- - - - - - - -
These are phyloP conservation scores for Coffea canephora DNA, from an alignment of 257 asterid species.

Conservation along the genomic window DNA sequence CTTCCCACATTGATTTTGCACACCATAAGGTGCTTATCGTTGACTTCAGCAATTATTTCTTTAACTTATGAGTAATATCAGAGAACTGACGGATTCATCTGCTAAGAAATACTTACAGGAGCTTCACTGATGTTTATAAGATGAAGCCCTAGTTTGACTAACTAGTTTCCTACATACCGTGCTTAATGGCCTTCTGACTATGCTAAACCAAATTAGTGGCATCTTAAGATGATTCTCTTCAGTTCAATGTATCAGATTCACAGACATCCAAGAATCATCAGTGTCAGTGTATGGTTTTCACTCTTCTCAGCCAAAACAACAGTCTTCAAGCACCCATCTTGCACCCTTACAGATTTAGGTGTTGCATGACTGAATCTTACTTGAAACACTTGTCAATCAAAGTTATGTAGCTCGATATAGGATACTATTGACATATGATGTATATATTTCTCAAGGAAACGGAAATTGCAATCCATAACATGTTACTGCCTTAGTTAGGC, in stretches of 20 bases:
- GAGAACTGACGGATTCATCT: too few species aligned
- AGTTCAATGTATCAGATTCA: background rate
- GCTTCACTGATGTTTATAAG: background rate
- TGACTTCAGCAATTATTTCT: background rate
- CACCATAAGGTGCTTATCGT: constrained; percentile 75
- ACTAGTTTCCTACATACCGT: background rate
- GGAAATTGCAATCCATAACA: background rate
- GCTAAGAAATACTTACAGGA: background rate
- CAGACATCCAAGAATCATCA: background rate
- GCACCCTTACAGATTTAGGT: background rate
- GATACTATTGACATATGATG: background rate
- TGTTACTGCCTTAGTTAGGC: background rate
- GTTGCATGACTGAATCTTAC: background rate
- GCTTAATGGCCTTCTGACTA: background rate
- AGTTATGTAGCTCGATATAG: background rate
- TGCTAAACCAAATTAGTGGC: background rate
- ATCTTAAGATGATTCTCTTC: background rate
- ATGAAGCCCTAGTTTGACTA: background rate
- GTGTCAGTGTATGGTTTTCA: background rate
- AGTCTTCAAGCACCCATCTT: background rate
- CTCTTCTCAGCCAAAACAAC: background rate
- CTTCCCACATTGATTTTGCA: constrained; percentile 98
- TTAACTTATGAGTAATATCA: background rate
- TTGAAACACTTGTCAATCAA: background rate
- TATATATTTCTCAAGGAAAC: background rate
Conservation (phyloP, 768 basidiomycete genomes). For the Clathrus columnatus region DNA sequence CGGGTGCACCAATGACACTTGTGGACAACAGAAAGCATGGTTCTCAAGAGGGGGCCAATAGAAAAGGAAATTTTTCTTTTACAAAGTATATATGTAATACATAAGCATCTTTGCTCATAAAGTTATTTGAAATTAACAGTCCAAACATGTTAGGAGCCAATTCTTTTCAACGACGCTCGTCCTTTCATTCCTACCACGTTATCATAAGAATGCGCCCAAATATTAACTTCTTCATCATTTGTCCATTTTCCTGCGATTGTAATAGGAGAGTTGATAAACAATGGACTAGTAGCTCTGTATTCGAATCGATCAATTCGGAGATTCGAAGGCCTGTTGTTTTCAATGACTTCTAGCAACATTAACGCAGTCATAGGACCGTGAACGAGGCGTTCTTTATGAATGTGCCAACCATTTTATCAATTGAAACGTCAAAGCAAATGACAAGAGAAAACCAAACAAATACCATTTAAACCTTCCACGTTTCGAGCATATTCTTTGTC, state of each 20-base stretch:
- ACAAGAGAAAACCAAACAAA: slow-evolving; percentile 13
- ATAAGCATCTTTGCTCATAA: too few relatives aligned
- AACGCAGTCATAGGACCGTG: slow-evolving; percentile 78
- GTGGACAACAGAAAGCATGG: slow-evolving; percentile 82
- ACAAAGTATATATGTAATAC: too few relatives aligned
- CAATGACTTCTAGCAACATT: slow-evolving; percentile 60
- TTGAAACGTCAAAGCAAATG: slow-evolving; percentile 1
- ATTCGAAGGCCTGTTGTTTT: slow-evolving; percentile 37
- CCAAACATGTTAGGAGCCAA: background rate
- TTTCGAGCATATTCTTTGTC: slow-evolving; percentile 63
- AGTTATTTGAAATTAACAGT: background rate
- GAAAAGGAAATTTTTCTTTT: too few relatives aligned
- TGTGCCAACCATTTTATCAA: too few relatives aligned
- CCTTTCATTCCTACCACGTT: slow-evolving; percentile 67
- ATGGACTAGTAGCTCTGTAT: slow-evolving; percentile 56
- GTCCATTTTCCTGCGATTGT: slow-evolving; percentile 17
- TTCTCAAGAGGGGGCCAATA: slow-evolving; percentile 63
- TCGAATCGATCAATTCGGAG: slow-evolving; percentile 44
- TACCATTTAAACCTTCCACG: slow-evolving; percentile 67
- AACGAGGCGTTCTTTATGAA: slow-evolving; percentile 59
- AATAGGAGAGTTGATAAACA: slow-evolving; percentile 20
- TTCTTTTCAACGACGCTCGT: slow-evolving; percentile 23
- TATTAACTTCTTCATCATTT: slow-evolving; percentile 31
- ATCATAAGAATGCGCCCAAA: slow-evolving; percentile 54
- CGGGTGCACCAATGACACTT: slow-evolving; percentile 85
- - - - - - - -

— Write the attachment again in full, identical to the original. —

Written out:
These are phyloP conservation scores for Coffea canephora DNA, from an alignment of 257 asterid species.

Conservation along the genomic window DNA sequence CTTCCCACATTGATTTTGCACACCATAAGGTGCTTATCGTTGACTTCAGCAATTATTTCTTTAACTTATGAGTAATATCAGAGAACTGACGGATTCATCTGCTAAGAAATACTTACAGGAGCTTCACTGATGTTTATAAGATGAAGCCCTAGTTTGACTAACTAGTTTCCTACATACCGTGCTTAATGGCCTTCTGACTATGCTAAACCAAATTAGTGGCATCTTAAGATGATTCTCTTCAGTTCAATGTATCAGATTCACAGACATCCAAGAATCATCAGTGTCAGTGTATGGTTTTCACTCTTCTCAGCCAAAACAACAGTCTTCAAGCACCCATCTTGCACCCTTACAGATTTAGGTGTTGCATGACTGAATCTTACTTGAAACACTTGTCAATCAAAGTTATGTAGCTCGATATAGGATACTATTGACATATGATGTATATATTTCTCAAGGAAACGGAAATTGCAATCCATAACATGTTACTGCCTTAGTTAGGC, in stretches of 20 bases:
- GAGAACTGACGGATTCATCT: too few species aligned
- AGTTCAATGTATCAGATTCA: background rate
- GCTTCACTGATGTTTATAAG: background rate
- TGACTTCAGCAATTATTTCT: background rate
- CACCATAAGGTGCTTATCGT: constrained; percentile 75
- ACTAGTTTCCTACATACCGT: background rate
- GGAAATTGCAATCCATAACA: background rate
- GCTAAGAAATACTTACAGGA: background rate
- CAGACATCCAAGAATCATCA: background rate
- GCACCCTTACAGATTTAGGT: background rate
- GATACTATTGACATATGATG: background rate
- TGTTACTGCCTTAGTTAGGC: background rate
- GTTGCATGACTGAATCTTAC: background rate
- GCTTAATGGCCTTCTGACTA: background rate
- AGTTATGTAGCTCGATATAG: background rate
- TGCTAAACCAAATTAGTGGC: background rate
- ATCTTAAGATGATTCTCTTC: background rate
- ATGAAGCCCTAGTTTGACTA: background rate
- GTGTCAGTGTATGGTTTTCA: background rate
- AGTCTTCAAGCACCCATCTT: background rate
- CTCTTCTCAGCCAAAACAAC: background rate
- CTTCCCACATTGATTTTGCA: constrained; percentile 98
- TTAACTTATGAGTAATATCA: background rate
- TTGAAACACTTGTCAATCAA: background rate
- TATATATTTCTCAAGGAAAC: background rate
Conservation (phyloP, 768 basidiomycete genomes). For the Clathrus columnatus region DNA sequence CGGGTGCACCAATGACACTTGTGGACAACAGAAAGCATGGTTCTCAAGAGGGGGCCAATAGAAAAGGAAATTTTTCTTTTACAAAGTATATATGTAATACATAAGCATCTTTGCTCATAAAGTTATTTGAAATTAACAGTCCAAACATGTTAGGAGCCAATTCTTTTCAACGACGCTCGTCCTTTCATTCCTACCACGTTATCATAAGAATGCGCCCAAATATTAACTTCTTCATCATTTGTCCATTTTCCTGCGATTGTAATAGGAGAGTTGATAAACAATGGACTAGTAGCTCTGTATTCGAATCGATCAATTCGGAGATTCGAAGGCCTGTTGTTTTCAATGACTTCTAGCAACATTAACGCAGTCATAGGACCGTGAACGAGGCGTTCTTTATGAATGTGCCAACCATTTTATCAATTGAAACGTCAAAGCAAATGACAAGAGAAAACCAAACAAATACCATTTAAACCTTCCACGTTTCGAGCATATTCTTTGTC, state of each 20-base stretch:
- ACAAGAGAAAACCAAACAAA: slow-evolving; percentile 13
- ATAAGCATCTTTGCTCATAA: too few relatives aligned
- AACGCAGTCATAGGACCGTG: slow-evolving; percentile 78
- GTGGACAACAGAAAGCATGG: slow-evolving; percentile 82
- ACAAAGTATATATGTAATAC: too few relatives aligned
- CAATGACTTCTAGCAACATT: slow-evolving; percentile 60
- TTGAAACGTCAAAGCAAATG: slow-evolving; percentile 1
- ATTCGAAGGCCTGTTGTTTT: slow-evolving; percentile 37
- CCAAACATGTTAGGAGCCAA: background rate
- TTTCGAGCATATTCTTTGTC: slow-evolving; percentile 63
- AGTTATTTGAAATTAACAGT: background rate
- GAAAAGGAAATTTTTCTTTT: too few relatives aligned
- TGTGCCAACCATTTTATCAA: too few relatives aligned
- CCTTTCATTCCTACCACGTT: slow-evolving; percentile 67
- ATGGACTAGTAGCTCTGTAT: slow-evolving; percentile 56
- GTCCATTTTCCTGCGATTGT: slow-evolving; percentile 17
- TTCTCAAGAGGGGGCCAATA: slow-evolving; percentile 63
- TCGAATCGATCAATTCGGAG: slow-evolving; percentile 44
- TACCATTTAAACCTTCCACG: slow-evolving; percentile 67
- AACGAGGCGTTCTTTATGAA: slow-evolving; percentile 59
- AATAGGAGAGTTGATAAACA: slow-evolving; percentile 20
- TTCTTTTCAACGACGCTCGT: slow-evolving; percentile 23
- TATTAACTTCTTCATCATTT: slow-evolving; percentile 31
- ATCATAAGAATGCGCCCAAA: slow-evolving; percentile 54
- CGGGTGCACCAATGACACTT: slow-evolving; percentile 85